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'Heaps of wounded and dead. Showers of dust and earth and lead. Deafening explosions and blinding smoke'

More than 3,500 Irish soldiers perished in the Battle of the Somme 100 years ago.

Image: National Library of Ireland

THE BATTLE OF the Somme was the largest battle of World War I on the Western Front. More than one million soldiers died or were injured.

Of the deceased, more than 3,500 were Irish soldiers, with the majority killed on the first day of battle. Nearly 2,000 men from Ulster communities – where much of the 36th Ulster Division was recruited from – were killed within hours on 1 July 1916.

During that horrific day, a total of 19,240 British and Irish soldiers died, making it the bloodiest battle in the history of the British army.

How did that happen?

The Allies assumed that a major break in the German’s defensive line would be a turning point in the war. The months before the first day of battle, the British and French bombarded the German trenches at the Somme with artillery. However, only one third of the shells exploded due to faulty fuses.

By the time the British infantry arrived, the Germans were not as debilitated as the Allies had hoped and they had used the time to get good positions on higher ground.

Source: John Buchan/National Library of Ireland

British and Irish soldiers were sent over the top only to be mown down by German machine guns. The biggest losses were made to the Ulster Battalion, with 2,000 killed and 3,500 injured. Four Victoria Crosses – the highest military decoration for valour in the face of an enemy – were awarded to the division for that one day.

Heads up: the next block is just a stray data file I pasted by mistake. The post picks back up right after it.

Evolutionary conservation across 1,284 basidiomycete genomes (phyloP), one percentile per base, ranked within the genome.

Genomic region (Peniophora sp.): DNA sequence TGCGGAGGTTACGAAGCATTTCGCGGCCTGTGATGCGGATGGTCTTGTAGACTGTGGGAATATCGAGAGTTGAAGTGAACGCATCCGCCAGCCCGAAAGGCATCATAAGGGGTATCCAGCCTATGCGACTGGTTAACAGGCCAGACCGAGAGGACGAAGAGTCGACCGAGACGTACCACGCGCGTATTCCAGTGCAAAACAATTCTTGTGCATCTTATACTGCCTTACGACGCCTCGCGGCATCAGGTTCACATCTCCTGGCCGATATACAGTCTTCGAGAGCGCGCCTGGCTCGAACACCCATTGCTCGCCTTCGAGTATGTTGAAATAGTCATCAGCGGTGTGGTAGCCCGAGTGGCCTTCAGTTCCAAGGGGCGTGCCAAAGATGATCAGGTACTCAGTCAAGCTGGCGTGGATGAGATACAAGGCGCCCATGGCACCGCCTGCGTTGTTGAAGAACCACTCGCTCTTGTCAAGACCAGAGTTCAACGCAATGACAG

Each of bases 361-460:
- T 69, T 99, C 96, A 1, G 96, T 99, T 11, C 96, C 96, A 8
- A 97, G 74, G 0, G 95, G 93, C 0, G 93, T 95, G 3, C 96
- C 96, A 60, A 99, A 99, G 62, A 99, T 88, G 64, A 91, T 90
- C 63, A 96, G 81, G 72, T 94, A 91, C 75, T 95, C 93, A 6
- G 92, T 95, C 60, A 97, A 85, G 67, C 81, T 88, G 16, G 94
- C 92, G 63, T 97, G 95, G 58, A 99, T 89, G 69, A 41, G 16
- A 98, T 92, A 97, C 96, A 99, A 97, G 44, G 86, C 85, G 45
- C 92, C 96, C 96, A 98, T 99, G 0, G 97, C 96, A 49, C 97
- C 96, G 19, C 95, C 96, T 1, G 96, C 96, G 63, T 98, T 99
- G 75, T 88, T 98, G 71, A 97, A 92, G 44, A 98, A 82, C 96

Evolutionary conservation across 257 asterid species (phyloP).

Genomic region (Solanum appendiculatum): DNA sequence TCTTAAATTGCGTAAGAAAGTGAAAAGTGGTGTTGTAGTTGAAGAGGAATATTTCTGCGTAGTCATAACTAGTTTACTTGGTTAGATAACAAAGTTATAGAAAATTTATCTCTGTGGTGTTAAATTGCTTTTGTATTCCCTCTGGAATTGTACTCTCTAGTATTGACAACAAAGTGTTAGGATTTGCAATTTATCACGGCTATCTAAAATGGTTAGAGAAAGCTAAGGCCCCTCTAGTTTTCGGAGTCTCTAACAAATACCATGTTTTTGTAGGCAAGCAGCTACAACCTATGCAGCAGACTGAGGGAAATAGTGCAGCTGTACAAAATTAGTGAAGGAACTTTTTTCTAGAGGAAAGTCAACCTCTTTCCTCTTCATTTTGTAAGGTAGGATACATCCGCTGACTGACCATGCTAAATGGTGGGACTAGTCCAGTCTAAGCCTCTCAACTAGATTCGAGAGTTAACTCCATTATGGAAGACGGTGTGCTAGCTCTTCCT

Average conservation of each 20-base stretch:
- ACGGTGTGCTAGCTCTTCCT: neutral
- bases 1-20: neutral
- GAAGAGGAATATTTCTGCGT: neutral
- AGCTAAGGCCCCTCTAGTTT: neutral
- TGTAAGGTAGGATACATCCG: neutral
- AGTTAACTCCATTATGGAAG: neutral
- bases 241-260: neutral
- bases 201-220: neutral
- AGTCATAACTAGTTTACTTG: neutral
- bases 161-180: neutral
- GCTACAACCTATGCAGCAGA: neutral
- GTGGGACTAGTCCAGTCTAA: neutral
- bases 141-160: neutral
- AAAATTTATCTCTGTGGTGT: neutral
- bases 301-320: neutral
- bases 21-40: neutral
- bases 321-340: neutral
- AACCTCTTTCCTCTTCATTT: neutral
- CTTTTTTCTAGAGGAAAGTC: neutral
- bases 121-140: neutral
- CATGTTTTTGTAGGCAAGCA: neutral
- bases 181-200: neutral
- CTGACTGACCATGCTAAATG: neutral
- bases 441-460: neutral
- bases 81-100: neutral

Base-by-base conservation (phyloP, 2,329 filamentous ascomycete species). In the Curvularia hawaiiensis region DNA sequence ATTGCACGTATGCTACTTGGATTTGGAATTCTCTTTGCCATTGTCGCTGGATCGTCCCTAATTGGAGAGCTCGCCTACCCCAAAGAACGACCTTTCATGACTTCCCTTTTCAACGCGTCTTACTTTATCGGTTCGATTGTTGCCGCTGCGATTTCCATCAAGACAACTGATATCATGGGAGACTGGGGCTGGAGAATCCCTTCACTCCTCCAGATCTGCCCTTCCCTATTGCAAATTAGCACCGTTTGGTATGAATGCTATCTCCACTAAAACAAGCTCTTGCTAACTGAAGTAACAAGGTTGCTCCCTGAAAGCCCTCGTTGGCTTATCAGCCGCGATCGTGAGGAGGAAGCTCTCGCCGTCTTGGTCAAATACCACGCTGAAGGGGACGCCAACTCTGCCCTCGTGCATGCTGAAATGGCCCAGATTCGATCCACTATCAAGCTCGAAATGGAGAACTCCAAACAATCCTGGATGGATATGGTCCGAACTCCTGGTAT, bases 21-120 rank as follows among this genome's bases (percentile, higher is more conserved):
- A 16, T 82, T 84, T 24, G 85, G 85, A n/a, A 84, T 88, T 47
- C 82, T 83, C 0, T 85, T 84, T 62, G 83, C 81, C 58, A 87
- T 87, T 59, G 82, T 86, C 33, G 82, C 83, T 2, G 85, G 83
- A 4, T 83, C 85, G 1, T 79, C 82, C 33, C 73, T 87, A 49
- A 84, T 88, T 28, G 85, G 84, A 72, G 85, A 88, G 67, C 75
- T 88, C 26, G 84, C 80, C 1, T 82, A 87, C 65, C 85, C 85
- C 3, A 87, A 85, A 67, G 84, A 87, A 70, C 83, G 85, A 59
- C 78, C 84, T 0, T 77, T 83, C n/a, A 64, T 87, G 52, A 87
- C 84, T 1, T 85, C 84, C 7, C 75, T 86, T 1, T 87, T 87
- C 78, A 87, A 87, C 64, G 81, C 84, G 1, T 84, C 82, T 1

Most of the volunteers had come from the same small towns across Ulster.

Death Cert Death Certificate for Bernard Donaghey, who died at the Somme on 1 July 1916 Source: National Archives of Ireland

There were also losses to the 1st and 2nd battalions of the Royal Dublin Fusiliers, whose men were mostly from Dublin, Kildare, Wicklow and Carlow. They had 325 casualties.

In his book ‘Irish on the Somme’, published in 1917, Michael McDonagh describes how the soldiers’ battle-shouts were heard throughout the fight.

Almost immediately they were all scourged – especially the Ulster battalions on the extreme left moving towards Beaumont Hamel – with machine-gun fire poured at them from various points, towards the continuous accompaniment of short, sharp, annihilating knocks. The bullets literally came like water from an immense hose with a perforated top… So searching was the fire that it was useless to seek cover. Through it all their battle-shout was “No surrender.”

Source: National Library of Ireland

In first-person records of the battle, another Inniskillig Fusilier wrote:

One company, recruited mainly from the notorious Shankill road district of Belfast, was going forward, when a wounded man recognised some of his chums in it. ‘Give them it hot for the Shankill road,’ he cried, and his comrades answered with a cheer.

The Ulster men managed to get through to the German trenches and succeeded in capturing the supposedly impregnable Schwaben Redoubt. But the volunteers were too far ahead of the rest of the battalions and were forced to retreat.

The remnants, by magnificent effort, succeeded in getting into the German trenches. They were held up there by an utterly impassable curtain of shells and bullets. It was not their fault that they could not advance any further. They had to face a more terrific ordeal than any body of men have had to encounter in battle before.

Source: National Library of Ireland